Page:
Since the health department started using naloxone more than a decade ago, overdose deaths have dropped from 120 in 2000 to 10 in each year between 2010 and 2012.  (AP Photo/Carolyn Thompson)

Since the health department started using naloxone more than a decade ago, overdose deaths have dropped from 120 in 2000 to 10 in each year between 2010 and 2012. (AP Photo/Carolyn Thompson)

SF health officials tout medication that reverses overdoses

San Francisco health officials are touting The City’s novel approach that began in 2013 to prescribe a medication that helps reverse the effects of opiates like morphine or oxycodone when patients are given those drugs.

More than a decade ago, The City paved the way in addressing heroin overdoses by becoming the first health department in the U.S. to distribute naloxone, a drug that reverses the effects of opioid overdoses. Such a move helped drastically reduce the number of heroin overdoses from 120 in 2000 to 10 each year between 2010 and 2012, health officials said.

Now a program that launched in 2013 to distribute the reversal drug naloxone along with prescription opiates has also been deemed successful, said Dr. Phillip Coffin, director of substance use research for the Department of Public Health.

“We want to make sure that people can be safe with their medications,” Coffin said. “When we prescribe naloxone to people on pain medications, we think of it as a medication safety.”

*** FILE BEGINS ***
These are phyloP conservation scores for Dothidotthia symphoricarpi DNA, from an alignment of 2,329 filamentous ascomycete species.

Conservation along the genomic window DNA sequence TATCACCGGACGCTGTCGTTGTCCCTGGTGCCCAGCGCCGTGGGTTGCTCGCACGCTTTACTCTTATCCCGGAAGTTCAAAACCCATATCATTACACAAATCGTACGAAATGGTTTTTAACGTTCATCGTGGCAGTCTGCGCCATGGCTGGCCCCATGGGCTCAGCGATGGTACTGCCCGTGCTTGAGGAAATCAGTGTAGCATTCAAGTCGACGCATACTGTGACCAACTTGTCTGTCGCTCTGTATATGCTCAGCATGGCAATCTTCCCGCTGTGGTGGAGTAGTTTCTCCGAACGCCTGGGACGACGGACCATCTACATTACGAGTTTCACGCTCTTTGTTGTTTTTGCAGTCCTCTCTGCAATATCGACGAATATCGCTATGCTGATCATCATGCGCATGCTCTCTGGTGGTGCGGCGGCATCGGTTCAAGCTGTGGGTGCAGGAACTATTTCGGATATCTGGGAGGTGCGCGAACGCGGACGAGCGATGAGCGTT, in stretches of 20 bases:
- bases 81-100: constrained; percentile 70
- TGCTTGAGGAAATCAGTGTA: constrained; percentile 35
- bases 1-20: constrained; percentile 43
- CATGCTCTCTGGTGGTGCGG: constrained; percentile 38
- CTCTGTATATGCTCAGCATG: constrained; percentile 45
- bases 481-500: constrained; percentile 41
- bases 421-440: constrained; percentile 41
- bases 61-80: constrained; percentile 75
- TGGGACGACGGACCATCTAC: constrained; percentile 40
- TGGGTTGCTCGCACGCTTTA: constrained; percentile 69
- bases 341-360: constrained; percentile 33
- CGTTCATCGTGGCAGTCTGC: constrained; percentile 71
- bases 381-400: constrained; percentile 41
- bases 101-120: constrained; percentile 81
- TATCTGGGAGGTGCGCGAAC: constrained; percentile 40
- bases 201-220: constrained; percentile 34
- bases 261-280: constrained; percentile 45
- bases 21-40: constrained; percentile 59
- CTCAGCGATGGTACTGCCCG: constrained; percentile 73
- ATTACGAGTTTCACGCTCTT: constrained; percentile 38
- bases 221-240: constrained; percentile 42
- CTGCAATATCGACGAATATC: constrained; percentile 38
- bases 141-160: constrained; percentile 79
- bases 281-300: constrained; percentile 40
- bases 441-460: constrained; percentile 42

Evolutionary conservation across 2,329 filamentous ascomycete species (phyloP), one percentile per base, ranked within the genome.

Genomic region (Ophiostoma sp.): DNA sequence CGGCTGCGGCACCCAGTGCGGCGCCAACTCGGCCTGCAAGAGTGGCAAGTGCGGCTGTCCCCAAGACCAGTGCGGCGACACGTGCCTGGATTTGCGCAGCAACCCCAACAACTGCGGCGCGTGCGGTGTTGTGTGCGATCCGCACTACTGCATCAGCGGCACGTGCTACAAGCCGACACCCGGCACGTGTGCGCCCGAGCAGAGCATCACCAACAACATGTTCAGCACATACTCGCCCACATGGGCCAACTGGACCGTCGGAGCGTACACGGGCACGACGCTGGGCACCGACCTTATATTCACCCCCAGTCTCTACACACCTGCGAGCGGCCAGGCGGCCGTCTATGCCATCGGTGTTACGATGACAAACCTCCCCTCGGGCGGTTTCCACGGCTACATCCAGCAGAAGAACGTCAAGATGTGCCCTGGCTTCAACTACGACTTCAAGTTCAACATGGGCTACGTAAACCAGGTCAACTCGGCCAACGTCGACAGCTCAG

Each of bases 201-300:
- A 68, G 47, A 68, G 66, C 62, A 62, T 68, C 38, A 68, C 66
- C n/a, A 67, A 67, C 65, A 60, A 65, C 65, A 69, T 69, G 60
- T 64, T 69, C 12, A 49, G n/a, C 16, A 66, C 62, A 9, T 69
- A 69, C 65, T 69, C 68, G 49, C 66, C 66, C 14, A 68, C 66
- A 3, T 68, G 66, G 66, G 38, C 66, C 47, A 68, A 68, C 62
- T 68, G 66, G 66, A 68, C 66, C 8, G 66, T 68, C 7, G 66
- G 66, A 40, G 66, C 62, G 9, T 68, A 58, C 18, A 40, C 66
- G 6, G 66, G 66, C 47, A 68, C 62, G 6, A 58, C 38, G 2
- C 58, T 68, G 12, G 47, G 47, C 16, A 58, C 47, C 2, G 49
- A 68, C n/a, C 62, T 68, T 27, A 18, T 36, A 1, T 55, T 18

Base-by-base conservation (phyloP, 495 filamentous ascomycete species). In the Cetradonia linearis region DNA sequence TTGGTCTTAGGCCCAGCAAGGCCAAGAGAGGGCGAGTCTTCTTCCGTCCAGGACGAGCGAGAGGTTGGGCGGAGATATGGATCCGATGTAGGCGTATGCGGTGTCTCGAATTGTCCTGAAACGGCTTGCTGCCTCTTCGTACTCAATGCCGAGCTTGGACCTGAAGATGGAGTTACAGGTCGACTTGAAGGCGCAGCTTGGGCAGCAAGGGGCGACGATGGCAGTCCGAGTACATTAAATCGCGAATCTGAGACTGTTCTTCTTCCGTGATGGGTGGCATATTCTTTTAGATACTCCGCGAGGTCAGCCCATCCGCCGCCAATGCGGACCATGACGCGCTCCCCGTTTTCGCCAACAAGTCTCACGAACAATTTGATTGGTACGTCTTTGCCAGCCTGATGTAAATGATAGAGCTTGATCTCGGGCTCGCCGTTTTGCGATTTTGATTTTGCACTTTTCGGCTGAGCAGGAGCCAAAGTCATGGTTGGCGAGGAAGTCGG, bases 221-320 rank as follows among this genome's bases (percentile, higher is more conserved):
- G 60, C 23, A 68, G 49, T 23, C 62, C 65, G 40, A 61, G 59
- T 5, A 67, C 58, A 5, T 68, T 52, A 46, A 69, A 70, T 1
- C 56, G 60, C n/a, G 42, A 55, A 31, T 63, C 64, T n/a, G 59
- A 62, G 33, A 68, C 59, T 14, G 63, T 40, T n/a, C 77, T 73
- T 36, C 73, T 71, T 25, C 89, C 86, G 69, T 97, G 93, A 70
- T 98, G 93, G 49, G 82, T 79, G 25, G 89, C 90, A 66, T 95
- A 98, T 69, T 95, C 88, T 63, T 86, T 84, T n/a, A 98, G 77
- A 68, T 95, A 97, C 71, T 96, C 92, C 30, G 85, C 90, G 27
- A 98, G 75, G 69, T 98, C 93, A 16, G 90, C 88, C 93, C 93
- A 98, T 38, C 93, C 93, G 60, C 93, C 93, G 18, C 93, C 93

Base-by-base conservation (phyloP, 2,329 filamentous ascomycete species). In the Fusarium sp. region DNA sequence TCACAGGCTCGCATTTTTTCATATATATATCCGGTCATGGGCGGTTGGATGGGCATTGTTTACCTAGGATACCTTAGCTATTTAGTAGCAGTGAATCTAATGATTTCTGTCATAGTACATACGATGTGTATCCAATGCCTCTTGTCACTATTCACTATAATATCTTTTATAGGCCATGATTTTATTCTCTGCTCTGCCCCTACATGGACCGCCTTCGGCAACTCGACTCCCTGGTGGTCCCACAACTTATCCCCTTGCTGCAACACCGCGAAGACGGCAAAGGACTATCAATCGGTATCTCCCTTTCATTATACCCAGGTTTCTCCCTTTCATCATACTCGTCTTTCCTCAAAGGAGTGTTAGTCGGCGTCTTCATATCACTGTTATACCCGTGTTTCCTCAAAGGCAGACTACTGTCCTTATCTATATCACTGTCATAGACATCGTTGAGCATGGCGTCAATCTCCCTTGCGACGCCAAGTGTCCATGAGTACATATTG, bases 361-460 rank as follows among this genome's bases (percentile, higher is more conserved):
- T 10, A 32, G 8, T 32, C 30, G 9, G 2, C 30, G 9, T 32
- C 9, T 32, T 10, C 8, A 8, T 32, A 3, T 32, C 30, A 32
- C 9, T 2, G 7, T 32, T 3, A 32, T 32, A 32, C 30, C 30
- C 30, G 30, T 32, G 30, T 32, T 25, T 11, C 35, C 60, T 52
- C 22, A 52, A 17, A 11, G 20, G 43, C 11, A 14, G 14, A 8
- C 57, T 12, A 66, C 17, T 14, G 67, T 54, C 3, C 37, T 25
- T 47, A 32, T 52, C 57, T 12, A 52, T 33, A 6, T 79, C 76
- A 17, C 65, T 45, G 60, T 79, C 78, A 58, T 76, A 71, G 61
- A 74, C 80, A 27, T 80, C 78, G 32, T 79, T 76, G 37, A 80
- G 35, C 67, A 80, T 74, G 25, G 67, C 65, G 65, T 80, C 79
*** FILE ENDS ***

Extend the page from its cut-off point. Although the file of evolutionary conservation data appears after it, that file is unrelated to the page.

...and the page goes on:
In recognition of International Overdose Awareness Day on Monday, the health department has released statistics that show a declining number of fatal heroin overdoses in recent years as well as its increase in naloxone prescriptions to patients on opiates for pain.

Since 2013, the health department has prescribed naloxone to around 800 patients in conjunction with an opiate prescription related to pain. That followed the deaths of some 300 people in San Francisco who died from prescription opioid overdoses between 2010 and 2012.

The Drug Overdose Prevention and Education Project (DOPE), a program of the Harm Reduction Coalition that’s funded by the health department, began distributing naloxone to users, syringe access programs, community clinics, jails and single-room occupancy units in 2003.

San Francisco Police Department officers assigned to the Central, Southern, Mission, Northern and Tenderloin stations have also received naloxone kits as part of a two-year pilot program funded by the health department.

Heroinnaloxeneopiatesopioid overdosepain medicationSan Francisco Department of Public Health

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